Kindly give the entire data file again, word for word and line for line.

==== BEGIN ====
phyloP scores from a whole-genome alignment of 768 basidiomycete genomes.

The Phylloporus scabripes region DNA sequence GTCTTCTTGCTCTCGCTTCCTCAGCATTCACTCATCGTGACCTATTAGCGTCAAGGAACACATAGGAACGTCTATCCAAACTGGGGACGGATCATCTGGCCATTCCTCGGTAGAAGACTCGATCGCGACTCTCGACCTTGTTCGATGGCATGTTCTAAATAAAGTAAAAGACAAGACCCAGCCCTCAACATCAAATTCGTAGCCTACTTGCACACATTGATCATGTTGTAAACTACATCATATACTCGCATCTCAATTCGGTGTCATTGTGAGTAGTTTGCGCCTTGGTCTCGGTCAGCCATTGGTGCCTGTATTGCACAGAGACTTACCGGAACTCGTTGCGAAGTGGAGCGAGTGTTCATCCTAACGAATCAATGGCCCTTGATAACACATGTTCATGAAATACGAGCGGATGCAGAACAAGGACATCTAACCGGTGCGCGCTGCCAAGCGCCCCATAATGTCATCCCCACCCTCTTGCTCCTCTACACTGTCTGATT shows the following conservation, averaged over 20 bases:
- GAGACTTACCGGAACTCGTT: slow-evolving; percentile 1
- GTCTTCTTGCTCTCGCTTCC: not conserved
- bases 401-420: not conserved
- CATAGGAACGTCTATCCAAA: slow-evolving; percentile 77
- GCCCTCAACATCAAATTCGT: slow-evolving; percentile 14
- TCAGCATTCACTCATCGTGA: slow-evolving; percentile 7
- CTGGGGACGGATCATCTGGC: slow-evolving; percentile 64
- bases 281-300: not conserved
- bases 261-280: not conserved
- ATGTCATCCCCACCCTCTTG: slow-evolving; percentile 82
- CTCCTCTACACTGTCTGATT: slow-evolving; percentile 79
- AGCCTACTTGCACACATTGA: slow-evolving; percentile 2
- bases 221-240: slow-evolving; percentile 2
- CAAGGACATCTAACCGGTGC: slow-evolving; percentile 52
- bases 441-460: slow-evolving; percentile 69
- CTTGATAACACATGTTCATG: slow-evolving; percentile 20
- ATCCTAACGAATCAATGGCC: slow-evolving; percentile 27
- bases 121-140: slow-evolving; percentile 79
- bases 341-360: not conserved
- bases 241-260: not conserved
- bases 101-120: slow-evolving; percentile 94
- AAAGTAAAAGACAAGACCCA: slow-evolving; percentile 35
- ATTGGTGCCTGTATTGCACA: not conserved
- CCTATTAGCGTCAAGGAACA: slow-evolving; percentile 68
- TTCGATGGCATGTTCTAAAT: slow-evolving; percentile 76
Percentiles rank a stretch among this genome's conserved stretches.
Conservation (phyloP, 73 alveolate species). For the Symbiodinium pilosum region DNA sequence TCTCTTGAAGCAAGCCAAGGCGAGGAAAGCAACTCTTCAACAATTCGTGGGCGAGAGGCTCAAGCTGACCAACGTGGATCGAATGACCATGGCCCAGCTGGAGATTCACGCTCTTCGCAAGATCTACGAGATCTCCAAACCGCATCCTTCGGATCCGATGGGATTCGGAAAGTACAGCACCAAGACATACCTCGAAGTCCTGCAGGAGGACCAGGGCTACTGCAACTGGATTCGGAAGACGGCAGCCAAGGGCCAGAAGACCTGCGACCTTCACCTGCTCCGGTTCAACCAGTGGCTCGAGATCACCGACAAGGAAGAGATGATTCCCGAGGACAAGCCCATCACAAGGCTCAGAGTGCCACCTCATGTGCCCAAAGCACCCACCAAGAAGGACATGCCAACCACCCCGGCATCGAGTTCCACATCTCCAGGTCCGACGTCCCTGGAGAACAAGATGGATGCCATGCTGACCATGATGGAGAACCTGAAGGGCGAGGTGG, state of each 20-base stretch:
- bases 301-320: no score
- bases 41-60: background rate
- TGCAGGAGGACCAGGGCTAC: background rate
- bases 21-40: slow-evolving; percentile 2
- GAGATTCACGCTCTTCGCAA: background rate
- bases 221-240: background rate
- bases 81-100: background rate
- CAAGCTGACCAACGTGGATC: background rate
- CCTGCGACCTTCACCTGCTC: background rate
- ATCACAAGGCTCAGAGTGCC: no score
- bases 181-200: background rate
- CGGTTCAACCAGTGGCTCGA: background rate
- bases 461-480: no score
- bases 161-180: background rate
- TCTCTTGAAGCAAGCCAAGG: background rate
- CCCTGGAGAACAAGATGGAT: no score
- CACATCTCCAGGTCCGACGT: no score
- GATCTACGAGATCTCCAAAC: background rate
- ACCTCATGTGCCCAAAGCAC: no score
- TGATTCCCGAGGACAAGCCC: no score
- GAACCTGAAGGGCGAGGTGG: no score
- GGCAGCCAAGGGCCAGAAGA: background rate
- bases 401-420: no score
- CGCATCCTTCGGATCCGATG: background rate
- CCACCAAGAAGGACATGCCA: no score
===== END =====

phyloP scores from a whole-genome alignment of 768 basidiomycete genomes.

The Phylloporus scabripes region DNA sequence GTCTTCTTGCTCTCGCTTCCTCAGCATTCACTCATCGTGACCTATTAGCGTCAAGGAACACATAGGAACGTCTATCCAAACTGGGGACGGATCATCTGGCCATTCCTCGGTAGAAGACTCGATCGCGACTCTCGACCTTGTTCGATGGCATGTTCTAAATAAAGTAAAAGACAAGACCCAGCCCTCAACATCAAATTCGTAGCCTACTTGCACACATTGATCATGTTGTAAACTACATCATATACTCGCATCTCAATTCGGTGTCATTGTGAGTAGTTTGCGCCTTGGTCTCGGTCAGCCATTGGTGCCTGTATTGCACAGAGACTTACCGGAACTCGTTGCGAAGTGGAGCGAGTGTTCATCCTAACGAATCAATGGCCCTTGATAACACATGTTCATGAAATACGAGCGGATGCAGAACAAGGACATCTAACCGGTGCGCGCTGCCAAGCGCCCCATAATGTCATCCCCACCCTCTTGCTCCTCTACACTGTCTGATT shows the following conservation, averaged over 20 bases:
- GAGACTTACCGGAACTCGTT: slow-evolving; percentile 1
- GTCTTCTTGCTCTCGCTTCC: not conserved
- bases 401-420: not conserved
- CATAGGAACGTCTATCCAAA: slow-evolving; percentile 77
- GCCCTCAACATCAAATTCGT: slow-evolving; percentile 14
- TCAGCATTCACTCATCGTGA: slow-evolving; percentile 7
- CTGGGGACGGATCATCTGGC: slow-evolving; percentile 64
- bases 281-300: not conserved
- bases 261-280: not conserved
- ATGTCATCCCCACCCTCTTG: slow-evolving; percentile 82
- CTCCTCTACACTGTCTGATT: slow-evolving; percentile 79
- AGCCTACTTGCACACATTGA: slow-evolving; percentile 2
- bases 221-240: slow-evolving; percentile 2
- CAAGGACATCTAACCGGTGC: slow-evolving; percentile 52
- bases 441-460: slow-evolving; percentile 69
- CTTGATAACACATGTTCATG: slow-evolving; percentile 20
- ATCCTAACGAATCAATGGCC: slow-evolving; percentile 27
- bases 121-140: slow-evolving; percentile 79
- bases 341-360: not conserved
- bases 241-260: not conserved
- bases 101-120: slow-evolving; percentile 94
- AAAGTAAAAGACAAGACCCA: slow-evolving; percentile 35
- ATTGGTGCCTGTATTGCACA: not conserved
- CCTATTAGCGTCAAGGAACA: slow-evolving; percentile 68
- TTCGATGGCATGTTCTAAAT: slow-evolving; percentile 76
Percentiles rank a stretch among this genome's conserved stretches.
Conservation (phyloP, 73 alveolate species). For the Symbiodinium pilosum region DNA sequence TCTCTTGAAGCAAGCCAAGGCGAGGAAAGCAACTCTTCAACAATTCGTGGGCGAGAGGCTCAAGCTGACCAACGTGGATCGAATGACCATGGCCCAGCTGGAGATTCACGCTCTTCGCAAGATCTACGAGATCTCCAAACCGCATCCTTCGGATCCGATGGGATTCGGAAAGTACAGCACCAAGACATACCTCGAAGTCCTGCAGGAGGACCAGGGCTACTGCAACTGGATTCGGAAGACGGCAGCCAAGGGCCAGAAGACCTGCGACCTTCACCTGCTCCGGTTCAACCAGTGGCTCGAGATCACCGACAAGGAAGAGATGATTCCCGAGGACAAGCCCATCACAAGGCTCAGAGTGCCACCTCATGTGCCCAAAGCACCCACCAAGAAGGACATGCCAACCACCCCGGCATCGAGTTCCACATCTCCAGGTCCGACGTCCCTGGAGAACAAGATGGATGCCATGCTGACCATGATGGAGAACCTGAAGGGCGAGGTGG, state of each 20-base stretch:
- bases 301-320: no score
- bases 41-60: background rate
- TGCAGGAGGACCAGGGCTAC: background rate
- bases 21-40: slow-evolving; percentile 2
- GAGATTCACGCTCTTCGCAA: background rate
- bases 221-240: background rate
- bases 81-100: background rate
- CAAGCTGACCAACGTGGATC: background rate
- CCTGCGACCTTCACCTGCTC: background rate
- ATCACAAGGCTCAGAGTGCC: no score
- bases 181-200: background rate
- CGGTTCAACCAGTGGCTCGA: background rate
- bases 461-480: no score
- bases 161-180: background rate
- TCTCTTGAAGCAAGCCAAGG: background rate
- CCCTGGAGAACAAGATGGAT: no score
- CACATCTCCAGGTCCGACGT: no score
- GATCTACGAGATCTCCAAAC: background rate
- ACCTCATGTGCCCAAAGCAC: no score
- TGATTCCCGAGGACAAGCCC: no score
- GAACCTGAAGGGCGAGGTGG: no score
- GGCAGCCAAGGGCCAGAAGA: background rate
- bases 401-420: no score
- CGCATCCTTCGGATCCGATG: background rate
- CCACCAAGAAGGACATGCCA: no score